Beach House Bloom(Sub Pop) Buy it from Insound
Beach House was not unknown before Teen Dream was released, but it was that album that put them on the map as a constantly improving, effortlessly impressive dream pop duo. But Bloom, not unlike their previous albums, sees its biggest strengths in the production and in how the album sounds rather than how good the songs are. With little change in style or structure from their past three LPs, an ordinary song blooms into a sonic experience purely through studio manipulation, and that is the only kind of growth that the title implies. "Teen Dream 2", even "Devotion 3" or "Beach House 4": Any of them would have been more suitable for a title than "Bloom."
Of course, there’s certainly another side to that. There’s the classic “if it ain’t broke, don’t fix it” argument, and why shouldn’t there be? Bands more successful and acclaimed than Beach House have certainly stuck to their formula and repeatedly found success. Likewise, production is part of what goes into an album, so if you can make the album have the perfect sound to make critic after critic use words like “ethereal” and “beautiful” to describe your music, you might as well. My Bloody Valentine created an entire movement with that technique (although they aimed for adjectives on the other end of the spectrum). And indeed, Bloom absolutely shimmers, from the gorgeous interplay of the piano and guitar that open the album to the fade that ends the much more subdued hidden track “Wherever You Go” at the other end of the album. In fact, you would be hard pressed to find a moment on this album that doesn’t make you think of a beautiful, romantic summer day.
Unfortunately for Beach House, that’s largely because by the time you get half way through the album the riffs start to sound eerily familiar and a couple songs later you might wonder if you heard them not once, but twice already. With Bloom, the better songs sound like they could have been on Teen Dream and the rest of them on the self-titled or Devotion, and all of them sound like they were earlier in the album. There is no growth in Victoria Legrand’s or Alex Scally’s songwriting that shows on the album. For every enchanting, complete Myth there’s an empty New Year; for every Wishes where familiarity is like greeting an old friend after a long separation, there’s an On The Sea that sounds more tired than familiar. As such, it is becoming harder not to listen to Beach House in general, Bloom in particular, without realizing that the Cocteau Twins made similar music without sounding rehashed quite so often. Like past efforts, Bloom’s lyrics are largely hit and miss, except here they hit a bit harder but miss a little more. The overuse of pronouns and lack of imagery replace the specificity that made Teen Dream and even Devotion somewhat interesting lyrically.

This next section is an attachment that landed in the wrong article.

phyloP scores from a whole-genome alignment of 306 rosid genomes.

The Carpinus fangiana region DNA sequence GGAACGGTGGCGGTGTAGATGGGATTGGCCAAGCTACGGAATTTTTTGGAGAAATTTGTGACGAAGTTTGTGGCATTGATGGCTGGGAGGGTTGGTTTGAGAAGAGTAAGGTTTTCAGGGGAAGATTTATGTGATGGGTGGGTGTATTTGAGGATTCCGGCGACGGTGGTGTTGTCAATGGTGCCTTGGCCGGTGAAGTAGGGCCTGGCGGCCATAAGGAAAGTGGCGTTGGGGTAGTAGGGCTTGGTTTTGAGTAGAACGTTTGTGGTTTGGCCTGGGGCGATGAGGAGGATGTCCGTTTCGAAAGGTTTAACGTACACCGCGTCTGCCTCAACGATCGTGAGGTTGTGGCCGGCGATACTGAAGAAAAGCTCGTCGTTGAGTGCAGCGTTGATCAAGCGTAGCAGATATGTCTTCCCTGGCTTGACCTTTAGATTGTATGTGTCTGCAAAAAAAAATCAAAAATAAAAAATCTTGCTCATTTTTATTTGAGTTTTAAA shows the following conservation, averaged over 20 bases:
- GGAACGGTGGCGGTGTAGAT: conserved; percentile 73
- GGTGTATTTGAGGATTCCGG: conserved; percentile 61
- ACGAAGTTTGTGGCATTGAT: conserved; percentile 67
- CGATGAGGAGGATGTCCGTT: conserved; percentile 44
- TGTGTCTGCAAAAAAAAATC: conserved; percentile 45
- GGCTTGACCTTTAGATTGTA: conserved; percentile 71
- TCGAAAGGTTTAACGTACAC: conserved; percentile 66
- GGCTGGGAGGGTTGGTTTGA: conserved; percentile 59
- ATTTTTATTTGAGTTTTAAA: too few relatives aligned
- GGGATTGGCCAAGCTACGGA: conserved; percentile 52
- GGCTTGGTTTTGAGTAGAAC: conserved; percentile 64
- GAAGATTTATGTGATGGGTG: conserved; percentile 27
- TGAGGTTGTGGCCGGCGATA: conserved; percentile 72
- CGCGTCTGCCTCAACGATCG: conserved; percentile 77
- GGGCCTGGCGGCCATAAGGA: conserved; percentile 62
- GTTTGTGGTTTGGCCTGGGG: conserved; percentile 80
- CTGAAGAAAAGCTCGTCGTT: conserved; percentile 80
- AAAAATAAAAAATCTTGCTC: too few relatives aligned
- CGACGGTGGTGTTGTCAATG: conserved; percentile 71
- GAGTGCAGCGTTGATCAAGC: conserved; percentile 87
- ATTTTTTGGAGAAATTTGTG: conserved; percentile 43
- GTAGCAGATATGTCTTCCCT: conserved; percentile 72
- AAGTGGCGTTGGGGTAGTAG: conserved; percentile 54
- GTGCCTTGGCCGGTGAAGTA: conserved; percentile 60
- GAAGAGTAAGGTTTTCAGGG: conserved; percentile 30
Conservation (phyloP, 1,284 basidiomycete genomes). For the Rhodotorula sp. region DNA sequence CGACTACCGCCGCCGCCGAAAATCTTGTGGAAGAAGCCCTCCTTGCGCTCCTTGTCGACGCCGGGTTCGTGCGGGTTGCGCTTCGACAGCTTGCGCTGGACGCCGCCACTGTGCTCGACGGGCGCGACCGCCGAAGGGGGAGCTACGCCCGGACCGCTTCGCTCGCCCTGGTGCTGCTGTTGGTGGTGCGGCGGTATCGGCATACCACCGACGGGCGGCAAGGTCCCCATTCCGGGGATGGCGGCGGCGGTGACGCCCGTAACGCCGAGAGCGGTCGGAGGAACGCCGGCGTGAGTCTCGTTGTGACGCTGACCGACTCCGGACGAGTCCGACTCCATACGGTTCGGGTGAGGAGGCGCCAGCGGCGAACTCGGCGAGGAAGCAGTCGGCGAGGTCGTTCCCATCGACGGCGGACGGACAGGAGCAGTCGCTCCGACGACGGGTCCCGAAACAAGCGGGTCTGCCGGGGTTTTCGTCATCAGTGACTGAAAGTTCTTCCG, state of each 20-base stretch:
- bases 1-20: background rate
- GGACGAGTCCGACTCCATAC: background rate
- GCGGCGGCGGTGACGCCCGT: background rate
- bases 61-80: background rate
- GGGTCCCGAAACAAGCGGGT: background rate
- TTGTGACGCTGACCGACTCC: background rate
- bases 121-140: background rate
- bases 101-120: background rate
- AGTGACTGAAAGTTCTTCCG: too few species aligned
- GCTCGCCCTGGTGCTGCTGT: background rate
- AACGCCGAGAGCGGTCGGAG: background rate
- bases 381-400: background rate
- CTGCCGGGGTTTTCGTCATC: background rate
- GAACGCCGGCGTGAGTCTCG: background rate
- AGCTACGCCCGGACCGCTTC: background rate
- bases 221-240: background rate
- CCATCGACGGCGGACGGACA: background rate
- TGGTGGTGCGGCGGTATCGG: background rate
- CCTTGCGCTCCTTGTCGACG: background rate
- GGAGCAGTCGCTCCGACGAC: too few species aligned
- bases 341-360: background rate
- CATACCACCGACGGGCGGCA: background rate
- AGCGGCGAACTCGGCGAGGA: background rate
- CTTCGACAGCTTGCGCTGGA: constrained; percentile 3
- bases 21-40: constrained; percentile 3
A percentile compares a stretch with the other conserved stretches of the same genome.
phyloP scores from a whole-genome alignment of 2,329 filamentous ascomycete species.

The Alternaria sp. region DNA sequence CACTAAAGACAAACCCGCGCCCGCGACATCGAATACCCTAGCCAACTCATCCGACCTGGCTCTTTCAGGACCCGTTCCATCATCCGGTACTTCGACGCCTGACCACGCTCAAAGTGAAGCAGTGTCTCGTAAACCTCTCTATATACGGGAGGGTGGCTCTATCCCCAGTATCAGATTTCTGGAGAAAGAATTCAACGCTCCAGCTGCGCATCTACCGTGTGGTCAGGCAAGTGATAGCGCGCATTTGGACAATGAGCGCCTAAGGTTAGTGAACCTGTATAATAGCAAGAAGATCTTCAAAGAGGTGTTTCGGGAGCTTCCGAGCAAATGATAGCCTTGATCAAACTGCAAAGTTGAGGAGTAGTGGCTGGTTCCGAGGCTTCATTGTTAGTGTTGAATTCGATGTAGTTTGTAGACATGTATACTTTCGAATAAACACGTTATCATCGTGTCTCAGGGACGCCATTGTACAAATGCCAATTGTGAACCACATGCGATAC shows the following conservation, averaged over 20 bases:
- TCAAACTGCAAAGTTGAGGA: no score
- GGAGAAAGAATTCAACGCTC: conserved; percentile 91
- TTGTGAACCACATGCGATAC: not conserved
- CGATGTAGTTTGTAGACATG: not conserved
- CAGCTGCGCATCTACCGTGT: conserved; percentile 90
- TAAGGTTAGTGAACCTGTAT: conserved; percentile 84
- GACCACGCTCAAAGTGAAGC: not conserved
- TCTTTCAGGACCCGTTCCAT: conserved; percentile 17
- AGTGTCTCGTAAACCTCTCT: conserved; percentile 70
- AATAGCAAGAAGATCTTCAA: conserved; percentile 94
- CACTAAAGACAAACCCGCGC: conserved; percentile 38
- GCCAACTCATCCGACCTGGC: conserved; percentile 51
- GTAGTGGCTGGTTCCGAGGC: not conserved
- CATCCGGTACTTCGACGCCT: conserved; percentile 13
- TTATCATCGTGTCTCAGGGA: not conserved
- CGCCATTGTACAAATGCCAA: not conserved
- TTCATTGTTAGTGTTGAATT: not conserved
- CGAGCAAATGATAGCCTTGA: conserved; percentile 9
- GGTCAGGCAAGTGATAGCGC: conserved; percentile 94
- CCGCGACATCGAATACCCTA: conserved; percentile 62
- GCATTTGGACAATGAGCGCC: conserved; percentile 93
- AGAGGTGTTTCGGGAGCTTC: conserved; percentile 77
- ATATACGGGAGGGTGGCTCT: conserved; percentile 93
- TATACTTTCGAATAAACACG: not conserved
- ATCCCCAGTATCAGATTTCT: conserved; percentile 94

Bloom, unfortunately, becomes less interesting with the more attention you pay to it, largely because there is not much to set it apart from its predecessors. It’s more of the same but trying just a bit harder, resulting in a record of more extremes. While this is, in many ways, a welcome change from the glorified monotony that is way too common in dream pop records today, most of the positive notes are on the first half of the record, creating a listen whose unevenness hinders in an exceedingly ironic way the theme of life in the present that the album tries so hard to convey with honesty.
Bloom has the perfect sound for background music: it starts out on a great note, its keyboards are warm and its guitars are gentle, and it rarely sways away from that warmth. If you want something to soundtrack your summer fun (Wild) or your summer breakup (Other People), you have a pretty good candidate right here. My advice: Keep it in the background. There’s just no reason to listen to Bloom all the way through if you have already put time into Beach House’s backlog. The songwriting is rarely stronger, never different, and more hit-and-miss than I thought Beach House were capable of. It's not their worst record, but it's already their most tired, and that should never, ever happen on a fourth LP. But at least it's pretty.14 May, 2012 - 23:58 — Forrest Cardamenis